I just returned to Los Angeles from a month of travel. What should have been 3 separate trips turned into one long, hazy mess that included too many shared rides, buses, trains, ferries and flights to count. I did make it back to LA for 12 hours to unpack, do laundry, repack and sleep for a moment in between trips 1 and 2 and a whole 36 hours between trips 2 and 3. If it wasn’t for the need to pick up some gear from my home, I probably would have rented a room close to the airport for the night. All that said, from my highly curated Instagram feed, it would look like I was having the time of my life, sleeping in and lounging the days away! In actuality I was running on little sleep and even found myself having a dinner of Cheetos and a string cheese in my yurt in the dark one night... and that wasn't even my low (I'll get to that later).
Having a wedding photography business does give me the luxury of planning out my year to some extent, defining weekends up to a year in advance. However, there is a drawback in that you can’t rearrange your schedule if other things pop up - such as a cousin deciding to have a wedding in Greece just a couple of months before. The same thing can be true about music festivals (another bread and butter) as these dates are also set in stone. This is what shaped my month long journey - two weeks in Greece for my cousins wedding / exploring some Greek islands, one week at a music festival, and one week shooting a wedding in Hawaii.
First stop: Greece. The beginning of this leg was spent enjoying time with family, checking out our apartment in Athens that needs a ton of work but has future potential as a haven in Europe in the coming years, and attending my cousin Tania’s second wedding in Greece and the baptisms of her two children. Tania married her husband 10 years ago at City Hall in New York City and me and my immediate family were present. This was different though - this was a GREEK WEDDING in a beautiful Greek Church followed by a reception at the Divani Apollon Palace. I was hoping for more oversized Greek statues at the latter but it was actually beautiful and cuddled up to a cove overlooking the Aegean. I took a bunch of photos that day (along with an entourage of about 10 other photo/video people - not joking) and edited them quickly as my family always complains that I take too long. This is always followed by me explaining that client work comes first.
My sister and I discussed parting ways with the parents and exploring some Greek islands on our own for the next week. My friend Molly happened to have a break from a job in Romania before a wedding in Poland, so she joined in on the adventure too. As much as my heart was in search of quaint fishing villages untouched by time, we found ourselves mainly in bustling port cities, avoiding tourist traps left and right and searching for any glimmer of authenticity we could see or eat. This was mainly because we tried to pack WAY too much into the week we had. In hindsight, I would have picked one or maybe two islands.
We visited Syros first which was the exception. Thanks to Molly doing research before our trip, we stayed in an area above the main port known as Ano Syros. There were two places for a taxi to drop off visitors as cars cannot maneuver the tight labyrinth of walking streets built to ward off pirates in ancient times. We stayed in the home of Markos Vamvakaris, the “patriarch of the rebetiko” (a specific genre of music). I can’t really put into words the uniqueness of this place but it really had a magic about it. We would wake up to the bells of goats across the way, bougainvillea would fly into my separate bedroom from the farm door entrance, and there were grapes growing on the trellis by the entrance to the main house. On Syros, we found markets that only sold cheese, markets that only sold bread items and markets that only sold fruit - not uncommon in Europe but far from what we experience in the US. We also found wild fig trees EVERYWHERE with beautiful, ripe offerings from which we took, and took and took. My favorite breakfast in Greece was in that home with local cheeses, honey, bread, hard boiled eggs and fresh figs.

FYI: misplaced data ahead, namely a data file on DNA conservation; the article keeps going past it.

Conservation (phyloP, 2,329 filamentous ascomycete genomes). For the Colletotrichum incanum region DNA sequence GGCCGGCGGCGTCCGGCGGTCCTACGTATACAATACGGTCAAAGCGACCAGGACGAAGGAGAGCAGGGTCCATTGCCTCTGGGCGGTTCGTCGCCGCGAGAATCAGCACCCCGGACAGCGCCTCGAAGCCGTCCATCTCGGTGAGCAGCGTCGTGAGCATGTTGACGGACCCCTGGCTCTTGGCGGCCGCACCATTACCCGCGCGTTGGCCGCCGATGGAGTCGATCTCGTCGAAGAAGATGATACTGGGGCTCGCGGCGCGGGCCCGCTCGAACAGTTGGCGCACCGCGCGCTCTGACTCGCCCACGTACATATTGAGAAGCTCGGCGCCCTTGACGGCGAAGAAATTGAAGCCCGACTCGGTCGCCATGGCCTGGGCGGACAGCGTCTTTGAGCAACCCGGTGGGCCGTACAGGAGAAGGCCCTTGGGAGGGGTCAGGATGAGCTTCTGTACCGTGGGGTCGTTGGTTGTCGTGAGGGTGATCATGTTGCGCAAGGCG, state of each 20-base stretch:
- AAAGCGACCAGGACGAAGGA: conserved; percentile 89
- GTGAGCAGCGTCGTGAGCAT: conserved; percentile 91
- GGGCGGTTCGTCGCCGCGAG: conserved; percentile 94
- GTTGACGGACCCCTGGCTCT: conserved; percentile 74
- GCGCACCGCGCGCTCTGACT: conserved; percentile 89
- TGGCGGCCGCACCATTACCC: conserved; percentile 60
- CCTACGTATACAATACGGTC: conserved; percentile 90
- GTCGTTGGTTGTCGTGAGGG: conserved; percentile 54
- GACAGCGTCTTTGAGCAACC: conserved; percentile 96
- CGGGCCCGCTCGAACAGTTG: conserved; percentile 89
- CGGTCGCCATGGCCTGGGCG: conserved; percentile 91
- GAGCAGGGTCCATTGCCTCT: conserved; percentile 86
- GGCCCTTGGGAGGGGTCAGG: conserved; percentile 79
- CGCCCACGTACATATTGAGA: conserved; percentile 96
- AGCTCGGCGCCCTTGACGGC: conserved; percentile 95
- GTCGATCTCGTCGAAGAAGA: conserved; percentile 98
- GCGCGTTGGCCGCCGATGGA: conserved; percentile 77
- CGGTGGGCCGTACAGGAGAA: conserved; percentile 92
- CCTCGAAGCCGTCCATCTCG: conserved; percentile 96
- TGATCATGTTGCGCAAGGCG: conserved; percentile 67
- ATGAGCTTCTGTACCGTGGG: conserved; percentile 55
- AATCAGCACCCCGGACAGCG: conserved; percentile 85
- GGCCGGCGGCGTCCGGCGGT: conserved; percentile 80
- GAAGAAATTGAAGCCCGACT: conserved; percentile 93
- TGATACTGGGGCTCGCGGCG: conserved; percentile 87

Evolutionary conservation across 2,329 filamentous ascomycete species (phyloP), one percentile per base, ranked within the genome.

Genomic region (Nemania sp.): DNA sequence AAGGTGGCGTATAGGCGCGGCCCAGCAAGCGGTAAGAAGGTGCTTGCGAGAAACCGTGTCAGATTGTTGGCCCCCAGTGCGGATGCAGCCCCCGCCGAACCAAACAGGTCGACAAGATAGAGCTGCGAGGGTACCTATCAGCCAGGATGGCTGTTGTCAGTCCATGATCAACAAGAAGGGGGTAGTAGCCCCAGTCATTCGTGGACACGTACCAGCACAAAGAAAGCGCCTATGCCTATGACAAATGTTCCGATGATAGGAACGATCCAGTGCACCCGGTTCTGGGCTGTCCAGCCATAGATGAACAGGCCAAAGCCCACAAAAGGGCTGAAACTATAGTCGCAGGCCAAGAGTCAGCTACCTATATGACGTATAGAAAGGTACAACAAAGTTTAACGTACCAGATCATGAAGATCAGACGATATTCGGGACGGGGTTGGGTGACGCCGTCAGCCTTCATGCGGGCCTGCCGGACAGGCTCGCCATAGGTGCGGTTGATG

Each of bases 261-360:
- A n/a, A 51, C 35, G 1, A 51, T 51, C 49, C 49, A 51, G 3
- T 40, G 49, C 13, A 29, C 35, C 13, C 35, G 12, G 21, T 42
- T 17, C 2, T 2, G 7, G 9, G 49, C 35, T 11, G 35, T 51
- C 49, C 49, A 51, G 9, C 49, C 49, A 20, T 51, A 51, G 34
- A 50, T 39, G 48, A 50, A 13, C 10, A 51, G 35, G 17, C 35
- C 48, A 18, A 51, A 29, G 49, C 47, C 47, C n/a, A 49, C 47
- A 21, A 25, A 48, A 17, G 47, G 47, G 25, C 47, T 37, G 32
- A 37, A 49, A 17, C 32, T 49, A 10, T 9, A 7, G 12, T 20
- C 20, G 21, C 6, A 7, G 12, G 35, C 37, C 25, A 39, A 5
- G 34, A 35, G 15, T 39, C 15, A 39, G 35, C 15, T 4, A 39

The second island was Mykonos and I think we all experienced a culture shock that we expected but far surpassed what I imagined. It’s probably anyone else’s experience with Mykonos if they go there and embrace what Mykonos is about. Clubbing and dancing, dancing and drinking, drinking and clubbing. It truly is the city that NEVER sleeps. We were scolded from going home from the club at 4:30am by the bus driver but we had first pick of pastries from the bakery. I rarely ever go to bed when the sun is coming up and I would never think I could muster up enough energy to get up a few hours later and go back to that same beach and dance some more. But I can say I’ve done Mykonos and I’m good and I’m alive. So there’s that.
Molly left us in Mykonos to head to Turkey for her own new adventures and my sister and I headed to our last island, Naxos. I think this could have been my favorite island but I was just too frickin' tired to really take it in. There were nice restaurants, pretty sites and lovely beaches - what more can you ask for? Oh yeah and our favorite Airbnb host that fed us dried figs, his mom’s orange bread, and Greek coffee in the morning. On the ferry back to Athens, my sister and I had a FEAST of local delicacies much to the jealousy of our ferry neighbors.
To be Continued...